Project Update: iLEAD Institute of Leadership, Empowerment, Activism, and Dialogue
For her U.S. Alumni TIES Small Grant, Benjamin A. Gilman alumna Amina Mohamed led 17 elementary students through a personalized research project about immigrant and refugee figures in the U.S. The students, from grades 3 through 5, met weekly to explore influential immigrant and refugee figures in the U.S. as English Learners (ELs) from immigrant and refugee backgrounds themselves.
You can see more about Amina and other winners of the U.S. Alumni TIES Small Grants from Philadelphia here.
“Betty Nguyen graduated summa cum laude. That means she went to college and she’s really smart.”
“Steve Jobs is an entrepreneur.”
“I think Prabal Gurung must have faced challenges when he started his career as a fashion designer because he was born in another country and speaks a different language.”
These were statements by students taking part in the Institute of Leadership, Empowerment, Activism, and Dialogue, or iLEAD. Ultimately, the goal of the program is to center the narratives of refugees and immigrants through a series of projects.
The first week of September, I met with four teachers — who are also advisers to the program — to brainstorm a list of students we thought would benefit from the program. Our requirements were simple: Students had to be classified as English Learners (ELs) who came from refugee or immigrant backgrounds. The challenge then was not to find enough students, as there was plenty of willing participants on our caseloads. Instead, the challenge was crafting a cohort of students who would a) be driven to take part in a semester long research project, b) be open to public speaking and engaging in dialogue with their peers and c) be able to make connections between their research and personal life. In a nutshell, picking students was like finding the unique pieces of a puzzle.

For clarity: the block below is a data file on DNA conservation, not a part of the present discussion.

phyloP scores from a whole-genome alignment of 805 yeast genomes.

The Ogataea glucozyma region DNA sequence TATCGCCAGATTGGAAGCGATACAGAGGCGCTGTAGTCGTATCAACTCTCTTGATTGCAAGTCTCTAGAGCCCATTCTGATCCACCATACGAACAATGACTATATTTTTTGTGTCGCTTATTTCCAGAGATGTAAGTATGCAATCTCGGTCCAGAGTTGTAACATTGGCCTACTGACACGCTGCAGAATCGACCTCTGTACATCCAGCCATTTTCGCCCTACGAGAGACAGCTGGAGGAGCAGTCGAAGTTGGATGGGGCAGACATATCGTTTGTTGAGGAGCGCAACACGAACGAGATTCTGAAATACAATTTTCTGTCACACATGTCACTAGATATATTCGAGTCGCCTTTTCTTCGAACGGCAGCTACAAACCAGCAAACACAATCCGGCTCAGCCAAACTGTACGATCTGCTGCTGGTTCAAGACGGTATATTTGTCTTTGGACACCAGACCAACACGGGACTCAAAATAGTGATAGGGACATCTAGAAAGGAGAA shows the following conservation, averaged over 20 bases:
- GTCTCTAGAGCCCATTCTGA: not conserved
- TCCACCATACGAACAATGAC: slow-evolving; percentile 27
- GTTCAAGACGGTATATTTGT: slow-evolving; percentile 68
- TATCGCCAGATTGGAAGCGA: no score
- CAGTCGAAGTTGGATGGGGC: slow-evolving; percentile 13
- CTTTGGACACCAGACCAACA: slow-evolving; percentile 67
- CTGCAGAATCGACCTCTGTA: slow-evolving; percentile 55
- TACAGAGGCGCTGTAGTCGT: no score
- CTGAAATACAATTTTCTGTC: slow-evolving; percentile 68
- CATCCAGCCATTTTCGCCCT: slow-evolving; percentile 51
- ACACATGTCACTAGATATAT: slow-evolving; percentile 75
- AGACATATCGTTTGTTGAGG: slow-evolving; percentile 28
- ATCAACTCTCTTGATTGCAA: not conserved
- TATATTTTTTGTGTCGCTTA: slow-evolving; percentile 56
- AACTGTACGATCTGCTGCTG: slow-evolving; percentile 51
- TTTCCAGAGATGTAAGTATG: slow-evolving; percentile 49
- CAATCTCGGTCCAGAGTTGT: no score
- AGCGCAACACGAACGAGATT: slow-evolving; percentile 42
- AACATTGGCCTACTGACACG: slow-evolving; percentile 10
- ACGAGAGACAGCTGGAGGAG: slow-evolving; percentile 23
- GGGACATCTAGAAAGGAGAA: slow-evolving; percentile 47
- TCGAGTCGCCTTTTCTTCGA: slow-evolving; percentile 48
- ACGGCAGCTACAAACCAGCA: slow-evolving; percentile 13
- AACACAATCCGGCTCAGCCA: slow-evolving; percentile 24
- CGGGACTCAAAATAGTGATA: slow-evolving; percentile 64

After a week of discussions between myself and the advisers, we finally drafted a list of 17 students we thought would make the best fit. These students came from across eight elementary schools in Kentwood, Michigan and ranging between 3rd to 5th grade. We also tried to be conscious to identify students from a variety of racial, ethnic, and linguistic backgrounds to ensure our cohort reflected the diversity of our student body in the district. By the time of our opening ceremony, our cohort consisted of
1. Representation of 10 countries and languages
2. High (gifted program), average, and low academic achievers
3. Recently-arrived refugees and first-generation immigrants/refugees
Although all students had varying academic needs and achievements, they each exhibited the following qualities: perseverance, responsibility, respectfulness, and ability to work in a team.
We invited students and their parents to an opening ceremony, where students were inducted into the program and families learned about iLEAD’s goals for the semester. The gym of Glenwood Elementary School was packed with parents, students, and interpreters conversing and translating in 10 languages.